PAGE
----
What Can I Do to Reduce My Risk?
Some gynecologic cancers are caused by the human papillomavirus (HPV), a very common sexually transmitted infection.
The HPV vaccine protects against the types of HPV that most often cause cervical, vaginal, and vulvar cancers. It is recommended for preteens (both boys and girls) aged 11 to 12 years, but can be given as early as age 9 and until age 26. The vaccine is given in a series of either two or three shots, depending on age. If vaccination is started before age 15, a two-dose schedule is recommended, with the doses given 6 to 12 months apart. For teens and young adults who start the series at age 15 through 26, the vaccine is given in a series of three shots.
Screening is when a test is used to look for a disease before there are any symptoms. Cancer screening tests are effective when they can find disease early, which can lead to more effective treatment. (Diagnostic tests are used when a person has symptoms. The purpose of diagnostic tests is to find out, or diagnose, what is causing the symptoms. Diagnostic tests also may be used to check a person who is considered at high risk for cancer.)
Of all the gynecologic cancers, only cervical cancer has a screening test—the Pap test—that can find this cancer early, when treatment works best. The Pap test also helps prevent cervical cancer by finding precancers, cell changes on the cervix that might become cervical cancer if they are not treated appropriately. In addition to the Pap test, which is the main screening test for cervical cancer, a test called the HPV test looks for HPV infection. It can be used along with the Pap test for screening women aged 30 years and older. It also is used to provide more information when Pap test results are unclear for women aged 21 and older. Learn more about the Pap and HPV tests.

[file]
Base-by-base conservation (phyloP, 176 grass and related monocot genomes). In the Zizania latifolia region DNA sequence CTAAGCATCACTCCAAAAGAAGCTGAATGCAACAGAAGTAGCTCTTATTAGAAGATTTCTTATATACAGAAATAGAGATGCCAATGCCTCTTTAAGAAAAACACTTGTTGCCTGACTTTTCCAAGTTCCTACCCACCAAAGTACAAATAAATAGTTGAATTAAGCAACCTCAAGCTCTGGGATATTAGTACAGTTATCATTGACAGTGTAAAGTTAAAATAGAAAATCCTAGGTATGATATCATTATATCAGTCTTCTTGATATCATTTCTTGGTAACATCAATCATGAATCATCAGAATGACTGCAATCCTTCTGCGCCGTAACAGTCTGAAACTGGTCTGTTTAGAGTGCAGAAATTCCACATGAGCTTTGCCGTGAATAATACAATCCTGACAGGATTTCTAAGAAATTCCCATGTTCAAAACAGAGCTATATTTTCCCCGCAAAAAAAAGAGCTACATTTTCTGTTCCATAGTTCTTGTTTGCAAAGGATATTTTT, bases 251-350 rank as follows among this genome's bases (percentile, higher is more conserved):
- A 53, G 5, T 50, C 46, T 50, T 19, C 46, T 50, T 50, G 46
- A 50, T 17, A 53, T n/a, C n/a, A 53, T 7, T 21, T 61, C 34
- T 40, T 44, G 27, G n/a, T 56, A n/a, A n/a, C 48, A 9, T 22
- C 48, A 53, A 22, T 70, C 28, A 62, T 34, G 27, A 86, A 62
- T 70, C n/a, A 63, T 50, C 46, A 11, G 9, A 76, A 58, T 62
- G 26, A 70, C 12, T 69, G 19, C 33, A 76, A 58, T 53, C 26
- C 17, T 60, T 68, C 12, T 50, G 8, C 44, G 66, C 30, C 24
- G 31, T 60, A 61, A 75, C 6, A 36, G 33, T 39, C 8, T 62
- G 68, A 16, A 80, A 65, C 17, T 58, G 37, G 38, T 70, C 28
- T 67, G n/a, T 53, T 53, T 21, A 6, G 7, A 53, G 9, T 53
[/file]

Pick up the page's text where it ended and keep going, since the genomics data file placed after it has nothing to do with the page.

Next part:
Since there is no simple and reliable way to screen for any gynecologic cancers except cervical cancer, it is especially important to recognize warning signs and learn if there are things you can do to reduce your risk. Talk with your doctor if you believe that you are at increased risk for gynecologic cancer. Ask what you might do to lower your risk and whether there are tests that you should have.